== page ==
from Jackson Hole to elections, the scenarios

There Federal Reserve Will he cut rates this year? It is the question that every investor asks himself, after the core inflation of the United States, for the third consecutive month, it surprised to the upside in March. Futures markets currently expect fewer than two rate cuts in 2024, after having served up to six or seven in January.

Fed, inflation nightmare

The chairman of the Fed, Jerome Powell, he did not object to the change in market expectations. After the March inflation data, he admitted that “It will probably take longer than expected” before the central bank has the confidence to start easing its policy.

At the moment, “it is difficult to say whether easing will will materialize this year. Any cuts will be contingent on there being decisive evidence that inflation is converging towards the goal”he writes George Brown, Senior US Economist, Schroders explaining that “this will not only require a weakening of sequential inflation, but will also depend on achieving a better balance labor market conditions.

Jackson Hole turning point?

Another factor – explains Brown – “that could delay any rate cuts is a significant escalation of the situation in the Middle East. One of the risk scenarios hypothesized in our latest economic forecasts concerned the outbreak of a conflict in the region, capable of impacting Western countries.

A similar one scenario would disrupt major shipping channels and oil supplies, increasing the global energy and goods prices. Given concerns about labor market tightness and second-round effects on wages, central banks may be pushed to postpone the start of any easing cycles.”

The scenarios

Apart from this risk,” it is unlikely that there is sufficient progress in both inflation data and employment data to infuse the FOMC the confidence needed to cut rates by the June or July meetings. We may see enough progress before the Fed's rate-setting committee meets in September.

It is possible that Powell will lay the groundwork for a loosening in his keynote address at the symposium Jackson Hole in August. A rate cut in September would also have the added benefit of being accompanied by an updated dot plot, which the FOMC could use to convey its expectations for the timing and extent of any easing.”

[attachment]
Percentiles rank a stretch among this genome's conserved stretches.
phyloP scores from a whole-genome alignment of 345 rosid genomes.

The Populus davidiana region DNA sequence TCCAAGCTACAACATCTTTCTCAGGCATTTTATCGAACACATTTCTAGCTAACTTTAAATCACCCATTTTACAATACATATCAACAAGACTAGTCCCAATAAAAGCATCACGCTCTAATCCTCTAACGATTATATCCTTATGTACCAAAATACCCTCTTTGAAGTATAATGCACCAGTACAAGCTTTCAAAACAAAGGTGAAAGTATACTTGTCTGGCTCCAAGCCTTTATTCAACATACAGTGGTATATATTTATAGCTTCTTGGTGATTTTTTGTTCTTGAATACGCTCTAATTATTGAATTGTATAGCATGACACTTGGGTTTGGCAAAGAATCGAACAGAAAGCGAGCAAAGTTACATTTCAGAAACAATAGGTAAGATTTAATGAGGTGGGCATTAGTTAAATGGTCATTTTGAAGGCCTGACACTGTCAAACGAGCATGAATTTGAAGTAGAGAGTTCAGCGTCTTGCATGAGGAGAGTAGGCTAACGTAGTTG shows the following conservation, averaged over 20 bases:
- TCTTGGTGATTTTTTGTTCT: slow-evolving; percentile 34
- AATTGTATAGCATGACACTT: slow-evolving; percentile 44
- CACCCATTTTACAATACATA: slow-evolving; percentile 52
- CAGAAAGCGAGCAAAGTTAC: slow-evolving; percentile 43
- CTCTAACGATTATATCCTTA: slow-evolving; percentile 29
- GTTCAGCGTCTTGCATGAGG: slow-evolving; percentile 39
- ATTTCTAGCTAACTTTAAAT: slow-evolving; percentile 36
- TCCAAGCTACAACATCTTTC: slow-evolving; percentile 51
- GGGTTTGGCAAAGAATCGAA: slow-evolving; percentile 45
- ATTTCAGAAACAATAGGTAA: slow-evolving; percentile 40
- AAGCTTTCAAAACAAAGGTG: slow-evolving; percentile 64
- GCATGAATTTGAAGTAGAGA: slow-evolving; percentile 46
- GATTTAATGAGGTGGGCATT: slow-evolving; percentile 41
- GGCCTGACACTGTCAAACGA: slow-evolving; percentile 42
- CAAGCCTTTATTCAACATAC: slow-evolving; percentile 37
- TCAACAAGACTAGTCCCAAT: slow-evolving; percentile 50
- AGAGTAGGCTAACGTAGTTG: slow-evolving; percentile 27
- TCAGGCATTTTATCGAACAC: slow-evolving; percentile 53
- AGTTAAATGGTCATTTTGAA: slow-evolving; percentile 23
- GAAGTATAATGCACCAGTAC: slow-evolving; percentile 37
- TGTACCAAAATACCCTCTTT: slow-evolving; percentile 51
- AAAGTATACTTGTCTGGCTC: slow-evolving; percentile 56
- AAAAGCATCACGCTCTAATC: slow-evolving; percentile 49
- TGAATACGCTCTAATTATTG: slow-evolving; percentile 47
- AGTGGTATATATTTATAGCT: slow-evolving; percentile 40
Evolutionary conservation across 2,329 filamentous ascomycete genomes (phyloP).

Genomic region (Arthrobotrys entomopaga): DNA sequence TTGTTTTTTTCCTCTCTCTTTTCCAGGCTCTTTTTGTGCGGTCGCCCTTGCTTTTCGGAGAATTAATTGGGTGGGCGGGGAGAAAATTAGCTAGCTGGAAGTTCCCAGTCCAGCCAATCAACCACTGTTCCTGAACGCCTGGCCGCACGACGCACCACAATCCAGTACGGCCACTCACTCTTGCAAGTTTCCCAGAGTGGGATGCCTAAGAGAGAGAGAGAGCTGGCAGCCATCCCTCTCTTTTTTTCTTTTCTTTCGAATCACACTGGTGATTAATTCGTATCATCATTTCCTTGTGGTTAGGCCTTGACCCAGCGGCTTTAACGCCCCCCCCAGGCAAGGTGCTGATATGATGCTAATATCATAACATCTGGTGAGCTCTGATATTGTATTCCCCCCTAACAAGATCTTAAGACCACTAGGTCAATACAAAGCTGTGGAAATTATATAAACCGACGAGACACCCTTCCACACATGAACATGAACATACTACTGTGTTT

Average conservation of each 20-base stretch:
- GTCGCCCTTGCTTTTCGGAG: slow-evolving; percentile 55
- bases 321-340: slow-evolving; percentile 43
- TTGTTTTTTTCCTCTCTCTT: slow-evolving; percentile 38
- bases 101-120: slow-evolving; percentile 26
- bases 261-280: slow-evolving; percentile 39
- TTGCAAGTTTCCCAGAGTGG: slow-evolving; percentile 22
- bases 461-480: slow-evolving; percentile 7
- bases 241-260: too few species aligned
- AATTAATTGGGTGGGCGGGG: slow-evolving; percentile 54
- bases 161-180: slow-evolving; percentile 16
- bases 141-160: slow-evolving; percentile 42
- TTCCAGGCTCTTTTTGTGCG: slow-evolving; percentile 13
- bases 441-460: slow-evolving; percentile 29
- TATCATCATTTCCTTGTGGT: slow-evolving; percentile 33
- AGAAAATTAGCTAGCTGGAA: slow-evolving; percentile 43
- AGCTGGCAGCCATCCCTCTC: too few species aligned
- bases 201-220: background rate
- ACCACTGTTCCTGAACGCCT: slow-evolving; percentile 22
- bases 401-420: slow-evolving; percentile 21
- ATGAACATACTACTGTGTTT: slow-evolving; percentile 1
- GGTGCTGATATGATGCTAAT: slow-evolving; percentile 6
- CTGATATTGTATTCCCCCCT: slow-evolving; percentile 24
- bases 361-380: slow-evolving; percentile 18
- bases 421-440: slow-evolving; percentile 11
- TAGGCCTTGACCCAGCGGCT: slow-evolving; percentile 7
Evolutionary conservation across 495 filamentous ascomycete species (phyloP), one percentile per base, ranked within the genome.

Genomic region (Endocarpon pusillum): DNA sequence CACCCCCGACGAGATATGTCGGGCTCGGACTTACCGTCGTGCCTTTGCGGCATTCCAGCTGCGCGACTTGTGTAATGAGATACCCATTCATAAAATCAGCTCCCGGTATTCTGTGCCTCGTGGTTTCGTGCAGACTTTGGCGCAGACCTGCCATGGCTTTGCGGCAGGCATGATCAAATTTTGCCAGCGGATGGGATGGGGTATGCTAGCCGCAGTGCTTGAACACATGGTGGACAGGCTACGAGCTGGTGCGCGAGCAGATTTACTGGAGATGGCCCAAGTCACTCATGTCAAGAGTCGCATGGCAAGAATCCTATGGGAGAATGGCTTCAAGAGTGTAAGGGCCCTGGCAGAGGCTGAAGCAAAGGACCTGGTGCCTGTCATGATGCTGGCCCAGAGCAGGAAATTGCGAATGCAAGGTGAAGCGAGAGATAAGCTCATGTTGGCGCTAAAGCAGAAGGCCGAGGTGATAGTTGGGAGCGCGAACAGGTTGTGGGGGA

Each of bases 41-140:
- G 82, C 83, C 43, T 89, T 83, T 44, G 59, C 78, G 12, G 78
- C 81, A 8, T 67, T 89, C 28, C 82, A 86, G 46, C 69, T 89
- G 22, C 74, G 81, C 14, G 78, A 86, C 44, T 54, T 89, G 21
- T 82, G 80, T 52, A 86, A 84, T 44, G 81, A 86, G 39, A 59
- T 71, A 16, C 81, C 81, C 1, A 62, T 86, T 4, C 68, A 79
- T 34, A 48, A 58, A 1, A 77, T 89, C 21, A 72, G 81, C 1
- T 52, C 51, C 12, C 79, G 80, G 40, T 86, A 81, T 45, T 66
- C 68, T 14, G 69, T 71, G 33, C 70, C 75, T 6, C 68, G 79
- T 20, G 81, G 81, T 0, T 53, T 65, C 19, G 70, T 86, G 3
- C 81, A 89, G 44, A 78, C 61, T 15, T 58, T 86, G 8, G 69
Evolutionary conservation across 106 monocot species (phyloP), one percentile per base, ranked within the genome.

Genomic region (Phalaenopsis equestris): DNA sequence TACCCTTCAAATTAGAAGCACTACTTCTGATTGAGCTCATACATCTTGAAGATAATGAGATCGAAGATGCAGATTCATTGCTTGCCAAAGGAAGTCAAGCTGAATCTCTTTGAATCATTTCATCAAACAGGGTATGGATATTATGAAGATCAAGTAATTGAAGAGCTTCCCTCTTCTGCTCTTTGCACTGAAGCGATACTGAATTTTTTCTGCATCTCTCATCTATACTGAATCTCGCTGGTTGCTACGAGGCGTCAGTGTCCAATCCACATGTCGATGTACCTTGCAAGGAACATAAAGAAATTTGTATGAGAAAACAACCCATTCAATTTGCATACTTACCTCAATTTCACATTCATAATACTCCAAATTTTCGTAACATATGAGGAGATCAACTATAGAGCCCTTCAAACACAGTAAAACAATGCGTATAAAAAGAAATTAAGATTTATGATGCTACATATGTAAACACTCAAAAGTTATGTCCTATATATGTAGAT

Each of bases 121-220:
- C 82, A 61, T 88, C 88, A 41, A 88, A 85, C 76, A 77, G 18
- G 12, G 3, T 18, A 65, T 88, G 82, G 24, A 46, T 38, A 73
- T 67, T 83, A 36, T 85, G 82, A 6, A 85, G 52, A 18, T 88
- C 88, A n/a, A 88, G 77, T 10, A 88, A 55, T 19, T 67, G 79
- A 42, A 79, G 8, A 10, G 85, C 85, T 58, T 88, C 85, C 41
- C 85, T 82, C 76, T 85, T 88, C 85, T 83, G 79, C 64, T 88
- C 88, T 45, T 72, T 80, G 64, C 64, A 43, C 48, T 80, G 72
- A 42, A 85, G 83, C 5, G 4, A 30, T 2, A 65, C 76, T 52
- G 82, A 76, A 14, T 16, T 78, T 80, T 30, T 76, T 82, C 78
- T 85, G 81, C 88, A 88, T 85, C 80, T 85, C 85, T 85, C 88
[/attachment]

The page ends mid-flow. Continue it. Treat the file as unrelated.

Our expectation – continues the expert – “is that this will follow two more cuts, in the December and March meetings. However, we believe the committee will struggle to justify further rate cuts thereafter. At that point inflation should be at the target level, while unemployment is likely to remain low. This means that the FOMC will likely have achieved its dual mandate objectives of price stability and full employment. This cycle of three cuts would provide a cumulative easing of 75 basis points, the same amount as in 2019, which in turn was modeled on the mid-cycle adjustment made in the mid-1990s.”

Could elections affect timing?

In any case, the balance of risks “is clearly tilted towards fewer and later cuts. While the evolution of the data will be the determining factor, we do not discount the possibility that the November 5 elections could influence the timing and extent of any easing.

For example, the FOMC could wait until its December meeting to cut rates by 50 bps or keep them unchanged, depending on whether the election outcome is expected to have a significant impact on the economic outlook.”

Cut or rise

There is also a fair probability – concludes Brown – “that the FOMC will not ease tofmade monetary policy this year. We currently attribute a 40% probability to this scenario; this is a risk that, in our opinion, is currently underestimated by the market. Furthermore, if inflation begins to reaccelerate, the committee's next move could not be a cut, but an increase.”